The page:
* Double check the patient's ID and the dose setting before starting to use PCA, and also before each pump refill. In other words, you should require two clinicians to perform this check independently.
* Educate patients and families about the proper use of PCA. Warn family members about the danger of pressing the button for the patient. Explain that this should only be done when the patient has clearly expressed a need for the medication and requires physical assistance to press the button.
* Finally, educate the staff about the proper use of PCA. Encourage them to think about the cumulative dose the patient could receive if the maximum dose were given, and ensure that they fully understand the hazards of using analgesics.
|New Safety Guidelines for MRI Facilities|
In a previous broadcast, we talked about the case of a six-year-old boy who was crushed to death in an MRI machine. It happened when a metal oxygen tank flew across the room, attracted by the powerful magnet in the machine.
This kind of problem, where metal objects near MRI machines injure patients, isn't going to go away. Dealing with it requires constant vigilance. But it also requires that MRI facilities set up detailed policies and procedures relating to safety. There's a new publication that does just that.
It's the report on Magnetic Resonance Safe Practice Guidelines, issued by the American College of Radiology. This is a comprehensive set of recommendations, covering all aspects of MRI safety, from the layout of the MRI suite to the training of personnel to emergency procedures.
If you work in or near an MRI facility, this document is a “must read” for you. Even if you're not directly involved with MRI, you'll probably find some of the questions addressed by the guidelines interesting.
For example, should metal detectors be used in the MRI facility? Is it necessary for patients to remove eye makeup before having an MRI? Why should patients not cross their legs during the procedure? How can you tell whether an unconscious patient has a metallic implant? How do you manage a patient who requires EKG monitoring during the MRI exam? What about patients with tattoos? What if the patient is a prisoner wearing metal handcuffs? What if there's a fire near the MRI unit and fire fighters arrive with metal tools?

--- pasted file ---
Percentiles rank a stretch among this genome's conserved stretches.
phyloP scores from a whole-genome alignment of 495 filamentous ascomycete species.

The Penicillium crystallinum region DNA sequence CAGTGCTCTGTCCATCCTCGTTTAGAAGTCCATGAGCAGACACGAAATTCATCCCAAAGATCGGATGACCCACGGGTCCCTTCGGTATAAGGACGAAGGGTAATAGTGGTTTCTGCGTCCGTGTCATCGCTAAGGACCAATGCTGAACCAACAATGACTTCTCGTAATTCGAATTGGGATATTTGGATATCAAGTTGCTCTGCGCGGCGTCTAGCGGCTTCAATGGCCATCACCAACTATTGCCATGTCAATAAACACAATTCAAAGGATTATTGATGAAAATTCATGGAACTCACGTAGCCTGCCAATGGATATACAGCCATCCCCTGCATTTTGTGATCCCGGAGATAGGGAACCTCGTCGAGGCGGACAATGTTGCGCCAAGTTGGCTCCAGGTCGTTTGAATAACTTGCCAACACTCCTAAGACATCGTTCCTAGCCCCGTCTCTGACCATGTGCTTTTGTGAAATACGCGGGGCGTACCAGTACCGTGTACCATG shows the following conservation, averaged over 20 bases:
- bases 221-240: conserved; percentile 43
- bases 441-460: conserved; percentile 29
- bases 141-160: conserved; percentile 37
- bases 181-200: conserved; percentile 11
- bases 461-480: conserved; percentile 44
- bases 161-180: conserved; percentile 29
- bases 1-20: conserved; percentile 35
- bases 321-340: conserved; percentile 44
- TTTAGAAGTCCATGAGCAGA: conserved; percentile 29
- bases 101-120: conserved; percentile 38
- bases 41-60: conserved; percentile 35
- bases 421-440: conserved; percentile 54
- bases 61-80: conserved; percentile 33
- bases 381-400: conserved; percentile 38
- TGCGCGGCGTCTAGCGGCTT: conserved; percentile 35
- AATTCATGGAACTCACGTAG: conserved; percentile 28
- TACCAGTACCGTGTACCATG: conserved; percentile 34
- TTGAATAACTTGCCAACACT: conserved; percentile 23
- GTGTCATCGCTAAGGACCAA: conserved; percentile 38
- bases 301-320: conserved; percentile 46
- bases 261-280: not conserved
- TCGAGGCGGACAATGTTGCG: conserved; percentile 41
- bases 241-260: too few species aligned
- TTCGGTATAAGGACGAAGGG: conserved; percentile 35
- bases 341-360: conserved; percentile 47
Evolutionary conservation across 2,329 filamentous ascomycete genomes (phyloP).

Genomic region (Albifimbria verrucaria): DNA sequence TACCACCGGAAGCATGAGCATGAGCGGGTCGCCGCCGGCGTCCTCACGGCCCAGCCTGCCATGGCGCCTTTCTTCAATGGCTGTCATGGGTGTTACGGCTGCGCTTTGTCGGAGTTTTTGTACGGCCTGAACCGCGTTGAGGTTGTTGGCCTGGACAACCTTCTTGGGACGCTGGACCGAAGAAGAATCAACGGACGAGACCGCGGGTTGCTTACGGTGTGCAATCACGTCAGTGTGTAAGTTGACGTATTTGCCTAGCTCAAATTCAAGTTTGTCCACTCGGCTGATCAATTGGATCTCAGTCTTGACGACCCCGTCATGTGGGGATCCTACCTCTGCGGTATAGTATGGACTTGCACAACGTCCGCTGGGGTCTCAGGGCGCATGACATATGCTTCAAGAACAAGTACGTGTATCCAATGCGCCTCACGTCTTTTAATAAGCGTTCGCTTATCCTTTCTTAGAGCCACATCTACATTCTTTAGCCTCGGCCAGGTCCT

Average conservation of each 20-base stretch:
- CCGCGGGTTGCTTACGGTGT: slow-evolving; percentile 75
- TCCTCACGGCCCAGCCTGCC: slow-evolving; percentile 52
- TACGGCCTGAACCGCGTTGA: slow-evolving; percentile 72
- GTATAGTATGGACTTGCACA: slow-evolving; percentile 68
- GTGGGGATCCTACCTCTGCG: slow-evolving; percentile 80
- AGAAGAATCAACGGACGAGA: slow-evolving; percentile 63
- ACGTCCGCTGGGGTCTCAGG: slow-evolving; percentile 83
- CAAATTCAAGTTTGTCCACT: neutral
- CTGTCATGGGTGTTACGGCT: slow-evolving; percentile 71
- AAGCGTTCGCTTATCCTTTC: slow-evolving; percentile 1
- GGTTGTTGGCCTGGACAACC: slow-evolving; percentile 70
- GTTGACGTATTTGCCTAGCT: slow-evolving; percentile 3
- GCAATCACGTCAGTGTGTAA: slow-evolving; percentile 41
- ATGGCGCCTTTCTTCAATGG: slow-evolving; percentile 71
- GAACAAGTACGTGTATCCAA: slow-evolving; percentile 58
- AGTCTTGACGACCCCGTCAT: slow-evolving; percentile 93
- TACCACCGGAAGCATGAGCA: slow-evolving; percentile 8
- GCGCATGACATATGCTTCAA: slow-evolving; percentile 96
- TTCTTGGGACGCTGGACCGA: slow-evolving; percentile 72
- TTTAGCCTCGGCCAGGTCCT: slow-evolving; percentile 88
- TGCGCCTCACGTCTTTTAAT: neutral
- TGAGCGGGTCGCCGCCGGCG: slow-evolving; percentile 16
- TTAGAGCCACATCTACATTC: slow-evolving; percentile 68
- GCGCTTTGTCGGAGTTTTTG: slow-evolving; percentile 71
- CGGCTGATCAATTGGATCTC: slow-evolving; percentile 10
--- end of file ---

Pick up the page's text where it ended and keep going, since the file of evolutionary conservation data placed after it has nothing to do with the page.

You'll find the answers to these and other questions on MRI safety in the ACR guidelines.
|Advanced Sterilization Products® - a Johnson & Johnson company|
The following is a reprint of a manufacturer's letter:
Advanced Sterilization Products® - a Johnson & Johnson company
Division of Ethicon, Inc.
June 19, 2002
Dear Valued Customer;
Thank you for your trust and support of the CIDEX® Family of Solutions. The purpose of this letter is to draw your attention to the importance of proper rinsing when using any high level disinfectant solution in a healthcare application. While the requirement for 3 separate rinses is not new, we recognize that not all of our customers were following the specific rinsing instructions.
As the world leader in healthcare liquid high level disinfectants, Advanced Sterilization Products (ASP) is taking the initiative to ensure that our customers are well informed of the directions for use on all of our products.
The three ASP brands are CIDEX® OPA Solution, CIDEX Activated Dialdehyde Solution, and CIDEXPLUS® Solution. These brands, as well as other liquid high level disinfectants on the market, generally require 3 separate rinses in large amounts of water following disinfection.
Please note the rinsing procedure for all devices, using CIDEX OPA Solution as an example:
* Following removal from CIDEX OPA Solution, thoroughly rinse the medical device by immersing it completely in a large volume (e.g., 2 gallons) of water; always use fresh volumes of water for each rinse.
* Keep the device totally immersed for a minimum of 1 minute in duration, unless a longer time is specified by the reusable device or equipment manufacturer.
* Remove the device and discard the rinse water.
* Repeat this procedure TWO (2) additional times, for a total of THREE (3) RINSES, with large volumes of fresh water (sterile water unless potable water is acceptable) to remove CIDEX OPA Solution residues.
* Discard the water following each rinse. Do not reuse the water for rinsing or any other purpose.
* THREE (3) SEPARATE, LARGE VOLUME WATER IMMERSION RINSES ARE REQUIRED.
* Note: Residues remaining on devices may cause serious adverse effects in patients.
Endoscopic instruments with lumens: A minimum of 500 mL of water should be flushed through all lumens during each separate rinse, unless otherwise noted by the endoscope manufacturer. Refer to the reusable medical device manufacturer’s labeling for additional rinsing instructions.
Proper rinsing is imperative in order to avoid exposing patients to high level disinfectants. A copy of the IFU (Instructions For Use) for each of the three products mentioned above is included for your information.
The CIDEX Family of Solutions has been safely and effectively used by healthcare professionals for over 35 years. ASP will continue striving to provide you with innovative technologies for instrument reprocessing.
If we can be of any assistance to you, please don’t hesitate to call ASP customer support at (888) 783-7723.
Vice President, Quality Systems